Maybe you are right. But I don't think so, entirely. The author is a journalist. The leaders in South Sudan are thinking regionally and they are thinking anti-Khartoum and anti-Arab and anti-Islam, and pro-Israel. There are more complexities involved than you allow. And the South Sudan leaders might be rather naive about American politics. Some believe nevertheless there is a need to enlist the help of African Americans in their efforts to break away from the militarily oppressive Khartoum government.—Rudy

*   *   *   *   *

Dear Rudy, I am actually in Southern Sudan. Have been for about two years. . . . One would be surprised if you interviewed ordinary people here about what happened, including how the evangelicals, in fact, tried to supply arms and were only disrupted by their government. And I am not thinking tribally, because I don't belong to any of the tribes here, which allows me to look at issues in a more global sense.—Badru

*   *   *   *   *

Rudy, Unfortunately his story posted on your website needs to be taken seriously. I see Badru daily. He is with The Citizen, published in Juba and Khartoum. I have a daily column in The Citizen on Pan-Africanism, called 'From the Borderlands'. He mentions Loi in his piece. Loi is a medical Doctor in Juba, who has a daily column in the Sudan Tribune, published in Khartoum Which is  widely read in Sudan, if slightly conservative.—Bankie 

*   *   *   *   *

AALBC.com's 25 Best Selling Books


 

Fiction

#1 - Justify My Thug by Wahida Clark
#2 - Flyy Girl by Omar Tyree
#3 - Head Bangers: An APF Sexcapade by Zane
#4 - Life Is Short But Wide by J. California Cooper
#5 - Stackin' Paper 2 Genesis' Payback by Joy King
#6 - Thug Lovin' (Thug 4) by Wahida Clark
#7 - When I Get Where I'm Going by Cheryl Robinson
#8 - Casting the First Stone by Kimberla Lawson Roby
#9 - The Sex Chronicles: Shattering the Myth by Zane

#10 - Covenant: A Thriller  by Brandon Massey

#11 - Diary Of A Street Diva  by Ashley and JaQuavis

#12 - Don't Ever Tell  by Brandon Massey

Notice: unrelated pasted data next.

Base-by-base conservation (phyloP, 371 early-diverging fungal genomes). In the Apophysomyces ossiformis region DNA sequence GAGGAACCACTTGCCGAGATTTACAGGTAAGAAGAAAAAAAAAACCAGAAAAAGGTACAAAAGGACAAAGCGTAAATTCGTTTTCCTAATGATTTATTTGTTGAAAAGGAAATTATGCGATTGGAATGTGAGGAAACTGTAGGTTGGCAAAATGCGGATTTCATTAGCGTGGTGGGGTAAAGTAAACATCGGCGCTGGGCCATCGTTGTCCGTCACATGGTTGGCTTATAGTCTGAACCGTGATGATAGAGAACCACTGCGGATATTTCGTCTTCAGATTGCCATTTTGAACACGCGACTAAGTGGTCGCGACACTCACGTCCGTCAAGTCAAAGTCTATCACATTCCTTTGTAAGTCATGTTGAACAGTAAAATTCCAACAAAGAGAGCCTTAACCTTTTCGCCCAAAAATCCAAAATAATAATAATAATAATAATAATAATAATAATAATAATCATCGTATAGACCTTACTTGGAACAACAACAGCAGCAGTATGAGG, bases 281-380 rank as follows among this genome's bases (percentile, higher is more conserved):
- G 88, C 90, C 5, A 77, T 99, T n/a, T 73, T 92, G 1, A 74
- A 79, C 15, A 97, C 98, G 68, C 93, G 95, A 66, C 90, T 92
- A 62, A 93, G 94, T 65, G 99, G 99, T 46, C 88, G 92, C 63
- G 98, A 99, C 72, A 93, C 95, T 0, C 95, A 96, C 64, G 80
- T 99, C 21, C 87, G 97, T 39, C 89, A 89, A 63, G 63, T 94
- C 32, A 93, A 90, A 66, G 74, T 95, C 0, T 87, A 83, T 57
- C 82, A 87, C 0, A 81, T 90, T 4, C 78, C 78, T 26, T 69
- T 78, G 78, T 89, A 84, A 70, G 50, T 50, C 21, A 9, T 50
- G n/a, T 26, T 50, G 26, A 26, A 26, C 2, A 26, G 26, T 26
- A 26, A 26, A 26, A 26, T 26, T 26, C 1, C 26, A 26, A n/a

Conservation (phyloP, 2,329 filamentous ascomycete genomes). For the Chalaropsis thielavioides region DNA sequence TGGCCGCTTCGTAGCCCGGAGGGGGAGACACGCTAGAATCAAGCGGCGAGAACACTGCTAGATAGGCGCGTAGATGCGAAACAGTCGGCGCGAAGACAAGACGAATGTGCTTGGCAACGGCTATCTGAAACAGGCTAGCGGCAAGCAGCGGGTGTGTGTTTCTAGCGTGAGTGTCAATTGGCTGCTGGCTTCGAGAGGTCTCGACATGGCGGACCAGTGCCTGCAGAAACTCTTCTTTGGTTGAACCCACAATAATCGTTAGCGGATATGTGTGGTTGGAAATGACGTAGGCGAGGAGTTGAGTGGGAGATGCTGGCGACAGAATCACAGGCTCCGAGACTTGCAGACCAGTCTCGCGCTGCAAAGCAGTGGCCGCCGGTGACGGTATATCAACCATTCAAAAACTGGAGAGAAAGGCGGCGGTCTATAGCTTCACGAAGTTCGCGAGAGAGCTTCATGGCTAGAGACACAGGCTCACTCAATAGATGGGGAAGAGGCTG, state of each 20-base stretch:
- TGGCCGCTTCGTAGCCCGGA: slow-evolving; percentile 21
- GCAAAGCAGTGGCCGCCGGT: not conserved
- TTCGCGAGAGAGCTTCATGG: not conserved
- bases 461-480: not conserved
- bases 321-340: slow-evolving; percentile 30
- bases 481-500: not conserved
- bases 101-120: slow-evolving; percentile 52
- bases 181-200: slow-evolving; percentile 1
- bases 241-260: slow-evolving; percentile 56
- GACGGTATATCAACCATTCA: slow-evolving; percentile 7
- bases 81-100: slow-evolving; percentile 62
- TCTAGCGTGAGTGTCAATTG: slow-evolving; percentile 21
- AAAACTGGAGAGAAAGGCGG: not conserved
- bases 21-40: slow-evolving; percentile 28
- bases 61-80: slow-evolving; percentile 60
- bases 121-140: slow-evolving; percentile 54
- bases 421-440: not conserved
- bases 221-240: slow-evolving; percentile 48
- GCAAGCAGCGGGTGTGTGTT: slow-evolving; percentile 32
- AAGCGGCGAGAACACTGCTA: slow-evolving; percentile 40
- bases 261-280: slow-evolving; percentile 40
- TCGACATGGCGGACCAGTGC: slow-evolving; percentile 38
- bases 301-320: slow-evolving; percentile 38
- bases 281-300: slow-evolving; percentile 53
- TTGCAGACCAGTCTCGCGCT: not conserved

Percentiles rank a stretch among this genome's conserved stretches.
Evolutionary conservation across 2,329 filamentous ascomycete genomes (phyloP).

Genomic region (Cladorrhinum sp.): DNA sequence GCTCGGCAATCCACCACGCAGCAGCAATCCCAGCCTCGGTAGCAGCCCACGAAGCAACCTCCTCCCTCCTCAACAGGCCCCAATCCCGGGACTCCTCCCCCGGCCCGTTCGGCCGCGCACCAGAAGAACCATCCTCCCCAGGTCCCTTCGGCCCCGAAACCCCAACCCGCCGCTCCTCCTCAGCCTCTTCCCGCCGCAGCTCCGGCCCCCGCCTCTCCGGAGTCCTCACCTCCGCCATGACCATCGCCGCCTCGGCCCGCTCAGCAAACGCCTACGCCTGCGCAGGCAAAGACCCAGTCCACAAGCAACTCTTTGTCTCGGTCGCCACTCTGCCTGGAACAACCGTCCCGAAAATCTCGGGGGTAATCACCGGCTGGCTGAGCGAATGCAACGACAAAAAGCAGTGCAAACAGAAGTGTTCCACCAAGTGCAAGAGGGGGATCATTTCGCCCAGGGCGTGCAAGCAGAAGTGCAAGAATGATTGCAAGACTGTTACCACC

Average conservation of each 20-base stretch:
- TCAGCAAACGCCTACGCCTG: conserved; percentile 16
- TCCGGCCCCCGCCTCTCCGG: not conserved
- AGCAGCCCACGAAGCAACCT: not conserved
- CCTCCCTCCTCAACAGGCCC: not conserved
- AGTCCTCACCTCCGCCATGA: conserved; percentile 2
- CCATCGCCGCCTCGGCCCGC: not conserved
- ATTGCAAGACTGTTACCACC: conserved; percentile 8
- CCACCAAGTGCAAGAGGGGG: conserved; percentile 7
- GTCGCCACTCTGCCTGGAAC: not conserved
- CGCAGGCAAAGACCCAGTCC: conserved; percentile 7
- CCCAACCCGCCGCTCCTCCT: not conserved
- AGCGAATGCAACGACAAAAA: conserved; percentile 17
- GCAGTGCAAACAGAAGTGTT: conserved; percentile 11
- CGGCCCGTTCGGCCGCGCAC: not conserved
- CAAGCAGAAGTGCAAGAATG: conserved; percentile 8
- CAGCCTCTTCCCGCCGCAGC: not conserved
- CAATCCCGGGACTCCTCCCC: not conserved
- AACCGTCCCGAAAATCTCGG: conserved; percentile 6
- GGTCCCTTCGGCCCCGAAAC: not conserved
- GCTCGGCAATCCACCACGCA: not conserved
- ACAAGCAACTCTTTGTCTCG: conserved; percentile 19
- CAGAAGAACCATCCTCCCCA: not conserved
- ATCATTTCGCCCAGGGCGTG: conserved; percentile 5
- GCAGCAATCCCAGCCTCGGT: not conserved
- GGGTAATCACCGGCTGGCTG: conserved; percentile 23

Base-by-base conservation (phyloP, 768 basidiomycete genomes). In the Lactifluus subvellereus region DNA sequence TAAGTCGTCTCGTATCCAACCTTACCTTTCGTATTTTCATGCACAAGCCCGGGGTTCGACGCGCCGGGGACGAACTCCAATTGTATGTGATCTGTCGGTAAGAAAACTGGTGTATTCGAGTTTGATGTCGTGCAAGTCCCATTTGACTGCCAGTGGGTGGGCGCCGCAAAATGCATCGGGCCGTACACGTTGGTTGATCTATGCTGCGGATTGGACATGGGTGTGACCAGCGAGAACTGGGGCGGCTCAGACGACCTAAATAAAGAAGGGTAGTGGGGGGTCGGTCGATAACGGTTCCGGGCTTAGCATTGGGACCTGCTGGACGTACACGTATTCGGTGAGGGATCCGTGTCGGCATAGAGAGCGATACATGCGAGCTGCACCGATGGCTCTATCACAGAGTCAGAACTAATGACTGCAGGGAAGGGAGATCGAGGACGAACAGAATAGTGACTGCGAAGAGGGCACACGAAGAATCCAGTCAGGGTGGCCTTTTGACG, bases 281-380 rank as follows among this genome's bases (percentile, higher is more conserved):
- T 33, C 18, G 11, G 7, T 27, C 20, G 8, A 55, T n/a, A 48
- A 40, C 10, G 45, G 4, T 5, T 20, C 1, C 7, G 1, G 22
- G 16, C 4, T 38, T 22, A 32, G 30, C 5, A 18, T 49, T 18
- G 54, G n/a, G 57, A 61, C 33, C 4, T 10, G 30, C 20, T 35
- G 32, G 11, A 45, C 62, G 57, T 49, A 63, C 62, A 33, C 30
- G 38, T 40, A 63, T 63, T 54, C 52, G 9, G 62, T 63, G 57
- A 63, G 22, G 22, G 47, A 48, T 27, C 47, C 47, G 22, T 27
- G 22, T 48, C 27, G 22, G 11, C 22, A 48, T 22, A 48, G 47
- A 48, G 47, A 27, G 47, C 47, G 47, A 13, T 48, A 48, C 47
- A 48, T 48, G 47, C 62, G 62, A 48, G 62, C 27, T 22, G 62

#13 - For colored girls who have considered suicide  by Ntozake Shange

#14 - For the Love of Money : A Novel by Omar Tyree

#15 - Homemade Loves  by J. California Cooper

#16 - The Future Has a Past: Stories by J. California Cooper

#17 - Player Haters by Carl Weber

#18 - Purple Panties: An Eroticanoir.com Anthology by Sidney Molare

#19 - Stackin' Paper by Joy King

#20 - Children of the Street: An Inspector Darko Dawson Mystery by Kwei Quartey

#21 - The Upper Room by Mary Monroe

#22 – Thug Matrimony  by Wahida Clark

#23 - Thugs And The Women Who Love Them by Wahida Clark

#24 - Married Men by Carl Weber

#25 - I Dreamt I Was in Heaven - The Rampage of the Rufus Buck Gang by Leonce Gaiter

Non-fiction

#1 - Malcolm X: A Life of Reinvention by Manning Marable
#2 - Confessions of a Video Vixen by Karrine Steffans
#3 - Dear G-Spot: Straight Talk About Sex and Love by Zane
#4 - Letters to a Young Brother: MANifest Your Destiny by Hill Harper
#5 - Peace from Broken Pieces: How to Get Through What You're Going Through by Iyanla Vanzant
#6 - Selected Writings and Speeches of Marcus Garvey by Marcus Garvey
#7 - The Ebony Cookbook: A Date with a Dish by Freda DeKnight
#8 - The Isis Papers: The Keys to the Colors by Frances Cress Welsing
#9 - The Mis-Education of the Negro by Carter Godwin Woodson

#10 - John Henrik Clarke and the Power of Africana History  by Ahati N. N. Toure

#11 - Fail Up: 20 Lessons on Building Success from Failure by Tavis Smiley

#12 -The New Jim Crow: Mass Incarceration in the Age of Colorblindness by Michelle Alexander

#13 - The Black Male Handbook: A Blueprint for Life by Kevin Powell

#14 - The Other Wes Moore: One Name, Two Fates by Wes Moore

#15 - Why Men Fear Marriage: The Surprising Truth Behind Why So Many Men Can't Commit  by RM Johnson

#16 - Black Titan: A.G. Gaston and the Making of a Black American Millionaire by Carol Jenkins

#17 - Brainwashed: Challenging the Myth of Black Inferiority by Tom Burrell

#18 - A New Earth: Awakening to Your Life's Purpose by Eckhart Tolle

#19 - John Oliver Killens: A Life of Black Literary Activism by Keith Gilyard

#20 - Alain L. Locke: The Biography of a Philosopher by Leonard Harris

#21 - Age Ain't Nothing but a Number: Black Women Explore Midlife by Carleen Brice

#22 - 2012 Guide to Literary Agents by Chuck Sambuchino